You’ve probably been seeing all this talk online and in the news about Bitcoin and you’re probably asking yourself “What is Bitcoin?”. Bitcoin has been appearing a lot in the news lately both because of the skyrocketing price and recent malware attacks, such as WannaCry ransomeware, demanding bitcoin in exchange for your own personal data.
Bitcoin, like other cryptocurricies, operate on a decentralized currency model. This basically means no banks, no government regulations and total privacy with transactions. By cutting out banks and government regulations, you can avoid many of the fees associated with traditional banks. What does that mean for you? More of your hard earned money stays in your pocket. You avoid transaction fees, overdraft fees, fees for keeping your account active and fees for not maintaining a minimum balance. You also keep your privacy, as all transactions are anonymous, requiring no name to transfer money from one account to the other. Everything is secure, encrypted and free.
No into the technical aspects. Bitcoin, along with many other cryptocurricies, operate on a block chain. You can think of a block chain as a bank ledger. Each block contains transaction records, ie the money being moved around. The blocks are processed by miners, who are people with powerful computers solving complex math problems. When someone solves the math problem all the pending transactions in the block are processed and the person solving the problem is rewarded with a set number of Bitcoins. This occurs roughly every 10 minutes, meaning transactions can take a bit to process. Not as fast as a debit card, but still pretty fast for a totally decentralized currency.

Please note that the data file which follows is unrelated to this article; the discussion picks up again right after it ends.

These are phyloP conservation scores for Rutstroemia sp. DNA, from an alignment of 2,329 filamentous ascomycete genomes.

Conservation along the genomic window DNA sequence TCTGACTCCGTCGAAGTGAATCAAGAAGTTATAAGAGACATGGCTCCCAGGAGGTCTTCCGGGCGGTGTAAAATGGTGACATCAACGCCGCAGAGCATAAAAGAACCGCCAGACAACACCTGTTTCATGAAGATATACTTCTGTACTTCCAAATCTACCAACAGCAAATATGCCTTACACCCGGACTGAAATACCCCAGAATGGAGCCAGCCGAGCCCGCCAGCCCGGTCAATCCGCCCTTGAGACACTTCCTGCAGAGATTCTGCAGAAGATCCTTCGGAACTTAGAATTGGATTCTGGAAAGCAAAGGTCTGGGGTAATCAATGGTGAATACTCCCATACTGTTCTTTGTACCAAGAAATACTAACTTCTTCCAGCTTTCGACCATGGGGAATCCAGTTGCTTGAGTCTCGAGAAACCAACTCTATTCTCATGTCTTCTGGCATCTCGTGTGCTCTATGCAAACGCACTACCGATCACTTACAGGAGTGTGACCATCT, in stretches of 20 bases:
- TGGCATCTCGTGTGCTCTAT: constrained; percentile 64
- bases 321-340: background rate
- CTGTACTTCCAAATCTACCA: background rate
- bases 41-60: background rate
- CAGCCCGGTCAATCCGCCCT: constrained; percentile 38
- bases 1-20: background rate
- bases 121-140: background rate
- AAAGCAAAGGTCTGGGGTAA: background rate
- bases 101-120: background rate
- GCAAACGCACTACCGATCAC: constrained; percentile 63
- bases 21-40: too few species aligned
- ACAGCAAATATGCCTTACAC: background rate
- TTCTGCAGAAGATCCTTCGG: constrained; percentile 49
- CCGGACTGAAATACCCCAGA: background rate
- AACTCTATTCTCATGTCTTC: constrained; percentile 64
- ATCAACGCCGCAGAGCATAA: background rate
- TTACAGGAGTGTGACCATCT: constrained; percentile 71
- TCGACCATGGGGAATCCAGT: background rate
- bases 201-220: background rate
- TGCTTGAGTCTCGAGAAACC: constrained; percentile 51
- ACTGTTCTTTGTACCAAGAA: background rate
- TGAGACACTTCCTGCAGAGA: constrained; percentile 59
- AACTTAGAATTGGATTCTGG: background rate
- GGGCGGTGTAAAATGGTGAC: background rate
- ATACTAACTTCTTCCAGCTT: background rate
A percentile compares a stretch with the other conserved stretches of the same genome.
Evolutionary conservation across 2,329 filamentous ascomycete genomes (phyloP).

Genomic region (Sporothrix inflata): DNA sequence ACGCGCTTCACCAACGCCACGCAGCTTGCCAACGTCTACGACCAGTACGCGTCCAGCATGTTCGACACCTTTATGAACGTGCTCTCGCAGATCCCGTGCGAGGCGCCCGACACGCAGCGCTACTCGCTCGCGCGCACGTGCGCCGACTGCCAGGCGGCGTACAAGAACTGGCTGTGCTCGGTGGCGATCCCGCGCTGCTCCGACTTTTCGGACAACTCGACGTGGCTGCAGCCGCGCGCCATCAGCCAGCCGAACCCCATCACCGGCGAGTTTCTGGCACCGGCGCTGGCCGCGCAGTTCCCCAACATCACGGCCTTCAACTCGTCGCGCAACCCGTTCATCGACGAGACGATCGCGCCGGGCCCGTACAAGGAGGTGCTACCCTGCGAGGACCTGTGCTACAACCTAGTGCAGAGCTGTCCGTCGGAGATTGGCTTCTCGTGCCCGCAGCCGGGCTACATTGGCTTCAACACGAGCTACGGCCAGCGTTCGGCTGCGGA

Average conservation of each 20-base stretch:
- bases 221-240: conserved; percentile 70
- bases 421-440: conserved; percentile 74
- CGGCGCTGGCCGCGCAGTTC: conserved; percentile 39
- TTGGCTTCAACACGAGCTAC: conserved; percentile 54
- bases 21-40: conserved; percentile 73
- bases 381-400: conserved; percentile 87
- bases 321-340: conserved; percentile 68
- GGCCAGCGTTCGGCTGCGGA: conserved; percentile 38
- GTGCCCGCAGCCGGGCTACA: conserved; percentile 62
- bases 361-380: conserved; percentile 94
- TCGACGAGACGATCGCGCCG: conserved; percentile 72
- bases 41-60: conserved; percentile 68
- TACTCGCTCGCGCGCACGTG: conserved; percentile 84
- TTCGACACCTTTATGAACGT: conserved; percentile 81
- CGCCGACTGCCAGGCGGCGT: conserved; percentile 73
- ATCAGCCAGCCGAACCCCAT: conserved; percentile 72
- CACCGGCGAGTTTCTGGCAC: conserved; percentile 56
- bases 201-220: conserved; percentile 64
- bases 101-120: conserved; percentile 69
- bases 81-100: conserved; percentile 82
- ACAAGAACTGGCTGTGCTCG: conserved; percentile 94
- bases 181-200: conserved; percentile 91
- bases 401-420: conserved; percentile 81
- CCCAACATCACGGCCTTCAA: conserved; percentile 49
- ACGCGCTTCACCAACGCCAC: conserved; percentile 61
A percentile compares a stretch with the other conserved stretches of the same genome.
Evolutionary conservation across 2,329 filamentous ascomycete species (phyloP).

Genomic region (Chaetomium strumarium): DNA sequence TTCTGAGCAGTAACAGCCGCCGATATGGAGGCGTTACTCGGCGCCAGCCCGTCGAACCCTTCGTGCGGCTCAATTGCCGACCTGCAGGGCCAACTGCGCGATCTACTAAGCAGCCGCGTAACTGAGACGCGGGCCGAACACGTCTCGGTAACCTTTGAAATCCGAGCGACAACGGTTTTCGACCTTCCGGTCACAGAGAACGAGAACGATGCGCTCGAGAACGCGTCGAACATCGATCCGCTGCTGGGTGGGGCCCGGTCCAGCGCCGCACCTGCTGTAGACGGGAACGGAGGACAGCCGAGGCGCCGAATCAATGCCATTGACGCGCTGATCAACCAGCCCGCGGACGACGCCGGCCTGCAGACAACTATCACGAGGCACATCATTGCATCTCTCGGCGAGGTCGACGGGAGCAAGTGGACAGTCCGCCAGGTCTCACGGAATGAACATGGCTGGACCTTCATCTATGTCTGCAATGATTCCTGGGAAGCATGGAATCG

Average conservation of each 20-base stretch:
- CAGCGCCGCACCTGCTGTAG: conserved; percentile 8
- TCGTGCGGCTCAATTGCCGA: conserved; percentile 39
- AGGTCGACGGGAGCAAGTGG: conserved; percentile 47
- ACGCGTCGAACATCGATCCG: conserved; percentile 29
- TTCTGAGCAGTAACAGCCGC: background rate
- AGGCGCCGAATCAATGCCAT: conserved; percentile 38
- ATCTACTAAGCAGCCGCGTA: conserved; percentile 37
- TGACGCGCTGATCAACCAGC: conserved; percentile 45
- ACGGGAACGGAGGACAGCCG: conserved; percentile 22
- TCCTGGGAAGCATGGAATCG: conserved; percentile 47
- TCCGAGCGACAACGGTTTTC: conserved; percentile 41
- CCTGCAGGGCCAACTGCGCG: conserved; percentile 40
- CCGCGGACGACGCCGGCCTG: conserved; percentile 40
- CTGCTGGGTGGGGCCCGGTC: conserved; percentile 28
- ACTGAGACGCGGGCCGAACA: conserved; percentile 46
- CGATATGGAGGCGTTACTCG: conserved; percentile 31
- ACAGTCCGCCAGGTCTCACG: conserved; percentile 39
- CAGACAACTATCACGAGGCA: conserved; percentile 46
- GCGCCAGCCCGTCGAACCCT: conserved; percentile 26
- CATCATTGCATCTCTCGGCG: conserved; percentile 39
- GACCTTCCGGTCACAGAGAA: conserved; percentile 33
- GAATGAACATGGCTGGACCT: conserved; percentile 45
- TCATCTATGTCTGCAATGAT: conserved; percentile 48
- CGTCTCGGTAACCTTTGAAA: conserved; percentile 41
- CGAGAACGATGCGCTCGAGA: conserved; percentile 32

Instead of a traditional bank, all your Bitcoins are stored in a digital wallet. This means there’s no middle man managing your money. You’re in control. Your digital wallet can be stored in the cloud, on your computer, or you can have a company like coinbase manage them for you.
So why should you use them? Aren’t they a little complicated to get started with? Not at all! You can have a coinbase account setup within minutes, and after linking your physical bank account you can begin buying Bitcoins or transferring them to your local currency. If you’d prefer not to link a bank account you are still able to send and receive Bitcoins from other people. This is easily done online or on a mobile app, and more and more places are beginning to accept Bitcoin. For example, Steam now accepts Bitcoins to buy games on their platform.
So don’t be shy and get on board with bitcoin and starting building your decentralized bank account now!